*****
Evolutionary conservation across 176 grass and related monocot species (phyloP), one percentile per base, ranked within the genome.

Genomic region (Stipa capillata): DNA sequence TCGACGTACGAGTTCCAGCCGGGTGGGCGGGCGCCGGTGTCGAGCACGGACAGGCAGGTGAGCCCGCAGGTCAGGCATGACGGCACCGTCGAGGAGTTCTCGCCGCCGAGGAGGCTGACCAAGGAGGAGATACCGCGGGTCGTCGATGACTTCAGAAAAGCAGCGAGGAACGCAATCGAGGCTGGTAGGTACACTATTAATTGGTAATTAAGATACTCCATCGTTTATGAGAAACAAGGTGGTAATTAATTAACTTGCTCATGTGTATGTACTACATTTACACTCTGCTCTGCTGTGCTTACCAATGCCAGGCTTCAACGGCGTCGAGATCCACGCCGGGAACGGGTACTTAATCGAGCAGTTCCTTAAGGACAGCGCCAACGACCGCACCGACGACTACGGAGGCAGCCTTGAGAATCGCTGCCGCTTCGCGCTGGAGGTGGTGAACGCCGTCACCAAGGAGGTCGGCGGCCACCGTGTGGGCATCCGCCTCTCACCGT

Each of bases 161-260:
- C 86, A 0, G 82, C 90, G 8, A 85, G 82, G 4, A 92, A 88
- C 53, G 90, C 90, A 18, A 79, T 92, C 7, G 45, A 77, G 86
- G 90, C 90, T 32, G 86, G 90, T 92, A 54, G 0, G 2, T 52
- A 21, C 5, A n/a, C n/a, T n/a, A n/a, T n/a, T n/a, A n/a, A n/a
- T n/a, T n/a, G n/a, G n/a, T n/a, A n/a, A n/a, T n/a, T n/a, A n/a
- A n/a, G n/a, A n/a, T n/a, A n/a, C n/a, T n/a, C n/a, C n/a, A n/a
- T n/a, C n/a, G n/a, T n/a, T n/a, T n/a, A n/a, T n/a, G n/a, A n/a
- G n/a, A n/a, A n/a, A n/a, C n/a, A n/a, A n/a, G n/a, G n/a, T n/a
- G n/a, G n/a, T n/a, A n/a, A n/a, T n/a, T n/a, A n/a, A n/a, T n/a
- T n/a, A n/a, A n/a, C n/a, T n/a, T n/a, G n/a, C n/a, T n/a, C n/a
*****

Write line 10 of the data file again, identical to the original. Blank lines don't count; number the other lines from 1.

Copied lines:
- T n/a, C n/a, G n/a, T n/a, T n/a, T n/a, A n/a, T n/a, G n/a, A n/a